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This document provides helpful guidelines to help you integrate the Temasys WebRTC Plugin with your WebRTC-based web-app.

Once this is done, you app should run seamlessly on IE and Safari.

Temasys provides a polyfill named AdapterJS (AJS) which basically makes the plugin a drop-in, requiring almost no changes on your application.
Using AJS is not mandatory but is strongly recommended as it simplifies the integration process significantly.

If you encounter problems while going through this tutorial, please report to our support portal.

Start with an example

Temasys maintains a few examples to demonstrate our plugin and its integration : GitHub | Live version
The examples are very simple and designed to be understood immediately.

You can also check, which is slightly more complex (it's a full size application) but demonstrates the end result very well.

AdapterJS - AJS

Adapter.js is originally a file that hides the differences between Mozilla Firefox and Google Chrome's implementations of WebRTC. 
We provide an extended version of it (AdapterJS) which integrates Microsoft Internet Explorer and Apple Safari as well.

When using a WebRTC-ready browser, AJS only hides the browser differences. When your browser is not plugin ready, the plugin will automatically be started.

The code is on Github:
You can also directly import the latest version from our CDN. See the release section.

If you are already using Google's version of the Adapter.js, you can simply replace it with the Temasys AdapterJS. 
Compatibility with the Google version is continuously maintained. 

Adapter.js licensing

The Temasys fork of Adapter.js (AdapterJS) is released under the Apache License, Version 2.0. Details of the complete terms of this license can be found here.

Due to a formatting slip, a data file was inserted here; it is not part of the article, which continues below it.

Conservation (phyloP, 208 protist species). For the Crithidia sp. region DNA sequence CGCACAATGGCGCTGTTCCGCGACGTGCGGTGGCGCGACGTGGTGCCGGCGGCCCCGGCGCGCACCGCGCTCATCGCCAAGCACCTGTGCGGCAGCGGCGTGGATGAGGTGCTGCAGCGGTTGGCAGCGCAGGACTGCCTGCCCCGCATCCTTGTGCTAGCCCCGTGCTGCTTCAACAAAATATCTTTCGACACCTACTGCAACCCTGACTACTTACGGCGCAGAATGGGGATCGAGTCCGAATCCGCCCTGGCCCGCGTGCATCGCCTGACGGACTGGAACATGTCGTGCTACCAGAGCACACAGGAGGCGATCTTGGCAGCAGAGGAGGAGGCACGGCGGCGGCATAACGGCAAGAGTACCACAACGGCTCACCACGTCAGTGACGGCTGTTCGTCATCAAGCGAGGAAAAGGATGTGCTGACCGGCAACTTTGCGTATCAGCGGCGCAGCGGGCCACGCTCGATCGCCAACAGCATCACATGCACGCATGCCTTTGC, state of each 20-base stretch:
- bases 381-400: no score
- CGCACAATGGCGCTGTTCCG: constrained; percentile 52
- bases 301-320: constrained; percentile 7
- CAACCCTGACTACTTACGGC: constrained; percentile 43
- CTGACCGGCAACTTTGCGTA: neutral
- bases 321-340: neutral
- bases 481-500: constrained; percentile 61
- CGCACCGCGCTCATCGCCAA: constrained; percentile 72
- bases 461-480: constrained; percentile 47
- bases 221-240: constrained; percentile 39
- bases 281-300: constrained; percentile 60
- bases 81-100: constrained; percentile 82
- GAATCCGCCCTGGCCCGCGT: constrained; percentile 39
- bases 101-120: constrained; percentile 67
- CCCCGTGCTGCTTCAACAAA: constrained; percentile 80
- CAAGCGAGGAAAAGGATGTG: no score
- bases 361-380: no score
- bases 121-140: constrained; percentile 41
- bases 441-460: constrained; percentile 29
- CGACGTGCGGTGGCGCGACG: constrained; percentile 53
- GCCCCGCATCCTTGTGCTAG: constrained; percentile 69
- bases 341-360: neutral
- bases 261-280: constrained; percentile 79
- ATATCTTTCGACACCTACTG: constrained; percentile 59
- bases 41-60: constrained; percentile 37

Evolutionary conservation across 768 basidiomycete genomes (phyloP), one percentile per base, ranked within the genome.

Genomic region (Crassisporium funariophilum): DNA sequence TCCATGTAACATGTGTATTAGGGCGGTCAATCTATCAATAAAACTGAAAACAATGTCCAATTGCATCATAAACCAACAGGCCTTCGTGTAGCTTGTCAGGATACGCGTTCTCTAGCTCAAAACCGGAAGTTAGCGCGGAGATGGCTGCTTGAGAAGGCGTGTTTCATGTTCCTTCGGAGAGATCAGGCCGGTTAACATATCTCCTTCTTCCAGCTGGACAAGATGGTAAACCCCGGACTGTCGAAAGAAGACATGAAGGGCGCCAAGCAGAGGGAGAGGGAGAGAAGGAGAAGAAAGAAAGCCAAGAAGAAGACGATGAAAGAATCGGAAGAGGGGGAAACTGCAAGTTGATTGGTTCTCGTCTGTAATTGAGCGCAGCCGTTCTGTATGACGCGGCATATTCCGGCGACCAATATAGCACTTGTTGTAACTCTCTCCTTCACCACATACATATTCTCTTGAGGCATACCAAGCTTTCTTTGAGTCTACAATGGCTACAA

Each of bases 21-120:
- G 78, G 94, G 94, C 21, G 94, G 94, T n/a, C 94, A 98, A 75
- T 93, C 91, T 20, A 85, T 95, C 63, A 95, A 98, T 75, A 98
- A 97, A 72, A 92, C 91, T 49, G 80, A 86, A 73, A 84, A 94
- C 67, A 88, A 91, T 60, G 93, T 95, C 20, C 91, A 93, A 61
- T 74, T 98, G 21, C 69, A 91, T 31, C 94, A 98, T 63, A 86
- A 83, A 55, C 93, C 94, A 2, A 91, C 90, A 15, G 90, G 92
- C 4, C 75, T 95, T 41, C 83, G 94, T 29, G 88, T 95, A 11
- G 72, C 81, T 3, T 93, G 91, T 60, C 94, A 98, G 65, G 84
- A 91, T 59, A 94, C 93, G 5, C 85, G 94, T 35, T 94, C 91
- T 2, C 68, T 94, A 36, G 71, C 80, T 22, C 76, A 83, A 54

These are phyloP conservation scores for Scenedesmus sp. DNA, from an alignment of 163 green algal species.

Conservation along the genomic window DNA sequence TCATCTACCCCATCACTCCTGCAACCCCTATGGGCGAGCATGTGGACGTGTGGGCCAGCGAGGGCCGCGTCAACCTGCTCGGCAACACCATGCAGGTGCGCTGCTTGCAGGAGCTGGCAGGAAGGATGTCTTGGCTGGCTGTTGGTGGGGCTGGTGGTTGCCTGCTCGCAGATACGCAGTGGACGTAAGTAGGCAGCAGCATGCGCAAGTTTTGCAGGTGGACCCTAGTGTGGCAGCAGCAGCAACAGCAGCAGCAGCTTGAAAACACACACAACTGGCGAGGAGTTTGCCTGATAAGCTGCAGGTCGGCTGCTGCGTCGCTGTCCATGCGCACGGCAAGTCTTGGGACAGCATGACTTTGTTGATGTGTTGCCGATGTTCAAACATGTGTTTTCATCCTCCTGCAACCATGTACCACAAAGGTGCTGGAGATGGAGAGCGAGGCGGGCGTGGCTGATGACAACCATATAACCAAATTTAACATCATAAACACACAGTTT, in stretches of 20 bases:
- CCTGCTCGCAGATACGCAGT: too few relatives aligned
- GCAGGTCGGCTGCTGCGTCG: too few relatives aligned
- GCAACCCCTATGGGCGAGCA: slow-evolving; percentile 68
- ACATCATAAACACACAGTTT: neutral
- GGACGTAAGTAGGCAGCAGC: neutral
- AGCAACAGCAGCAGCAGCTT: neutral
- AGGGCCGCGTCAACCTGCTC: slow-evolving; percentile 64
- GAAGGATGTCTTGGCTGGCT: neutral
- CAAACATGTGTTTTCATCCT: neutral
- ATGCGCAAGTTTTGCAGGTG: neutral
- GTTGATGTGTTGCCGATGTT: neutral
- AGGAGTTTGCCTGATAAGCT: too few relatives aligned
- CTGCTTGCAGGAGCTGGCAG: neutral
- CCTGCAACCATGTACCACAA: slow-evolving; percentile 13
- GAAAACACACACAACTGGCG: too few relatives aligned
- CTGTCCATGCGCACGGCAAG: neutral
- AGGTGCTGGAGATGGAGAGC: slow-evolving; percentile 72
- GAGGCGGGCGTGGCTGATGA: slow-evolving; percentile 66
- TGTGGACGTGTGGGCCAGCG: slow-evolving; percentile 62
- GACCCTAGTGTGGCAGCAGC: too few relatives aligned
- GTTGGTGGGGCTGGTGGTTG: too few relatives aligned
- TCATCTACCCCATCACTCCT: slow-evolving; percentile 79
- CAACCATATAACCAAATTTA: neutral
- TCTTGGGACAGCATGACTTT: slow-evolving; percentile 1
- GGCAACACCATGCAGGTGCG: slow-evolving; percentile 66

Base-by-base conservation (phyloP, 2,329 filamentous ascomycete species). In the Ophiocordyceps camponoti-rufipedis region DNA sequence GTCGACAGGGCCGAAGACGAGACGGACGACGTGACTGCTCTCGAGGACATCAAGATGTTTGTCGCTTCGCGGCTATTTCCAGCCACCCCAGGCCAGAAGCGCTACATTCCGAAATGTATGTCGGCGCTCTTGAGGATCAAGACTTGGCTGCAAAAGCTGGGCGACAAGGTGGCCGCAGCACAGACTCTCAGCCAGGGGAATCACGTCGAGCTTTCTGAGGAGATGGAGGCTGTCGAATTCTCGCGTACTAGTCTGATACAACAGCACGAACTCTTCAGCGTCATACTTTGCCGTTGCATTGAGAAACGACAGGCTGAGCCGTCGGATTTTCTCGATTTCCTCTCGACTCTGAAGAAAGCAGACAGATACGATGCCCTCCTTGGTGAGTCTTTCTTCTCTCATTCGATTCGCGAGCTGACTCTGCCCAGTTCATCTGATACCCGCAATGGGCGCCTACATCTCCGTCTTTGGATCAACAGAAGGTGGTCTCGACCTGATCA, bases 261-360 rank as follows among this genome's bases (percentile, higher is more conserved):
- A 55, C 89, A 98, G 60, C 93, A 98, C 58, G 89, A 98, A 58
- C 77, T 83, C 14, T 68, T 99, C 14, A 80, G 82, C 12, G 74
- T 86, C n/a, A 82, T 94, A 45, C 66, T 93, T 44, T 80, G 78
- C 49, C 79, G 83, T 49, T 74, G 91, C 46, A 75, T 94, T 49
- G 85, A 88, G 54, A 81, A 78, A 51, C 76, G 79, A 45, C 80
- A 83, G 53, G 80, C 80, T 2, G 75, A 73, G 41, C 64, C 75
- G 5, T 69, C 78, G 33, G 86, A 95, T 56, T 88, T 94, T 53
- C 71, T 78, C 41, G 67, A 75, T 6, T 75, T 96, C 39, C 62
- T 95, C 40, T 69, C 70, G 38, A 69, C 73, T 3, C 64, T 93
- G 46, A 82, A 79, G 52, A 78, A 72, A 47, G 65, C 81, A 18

Please also be aware that the original Adapter.js is released with the following license terms.

Changes in your HTML code

You just need to add the following line to your HTML page:

<script src=""></script>

Changes in your JavaScript code

1 – Starting your application when the WebRTC features are available

Your browser might take some time to start the plugin (a few 100ms).
You application will need to wait for it before using any WebRTC feature.

You have two choices to start your application:

Recommended solution - Callback

Rely on the AdapterJS.webRTCReady function.
The callback provided as argument will be called as soon as the WebRTC API is ready, whether it is natively (Chrome, Firefox), or using the plugin.
If the WebRTC API is already available, your callback will be invoked immediately.

AdapterJS.webRTCReady(function(isUsingPlugin) {
  	// The WebRTC API is ready.
  	// isUsingPlugin: true if the WebRTC plugin is being used, false otherwise
	getUserMedia(constraints, successCb, failCb);
Compatibility solution - "Just do it"

Simply start your application ignoring the WebRTC initialisation time.
The adapter will make your application wait until the plugin is ready. 
Be aware that this waiting will in some cases block your application code and will use the CPU heavily during this waiting period.

getUserMedia(constraints, successCb, failCb); // I am not using the callback, this call will wait for the WebRTC API to be ready

2 – Playing streams

The plugin cannot interact with your <audio>/<video> element.
In order to render the streams you receive, your <audio>/<video> tags will automatically be replaced by <object> tags controlled by the plugin.
In order to keep your references alive, you need to keep them updated.

Every time you were setting video.srcObject, or using attachMediaStream, or reattachMediaStream, you NEED to change the code as follow:

// attachMediaStream(myVideoElement, myStream) //old version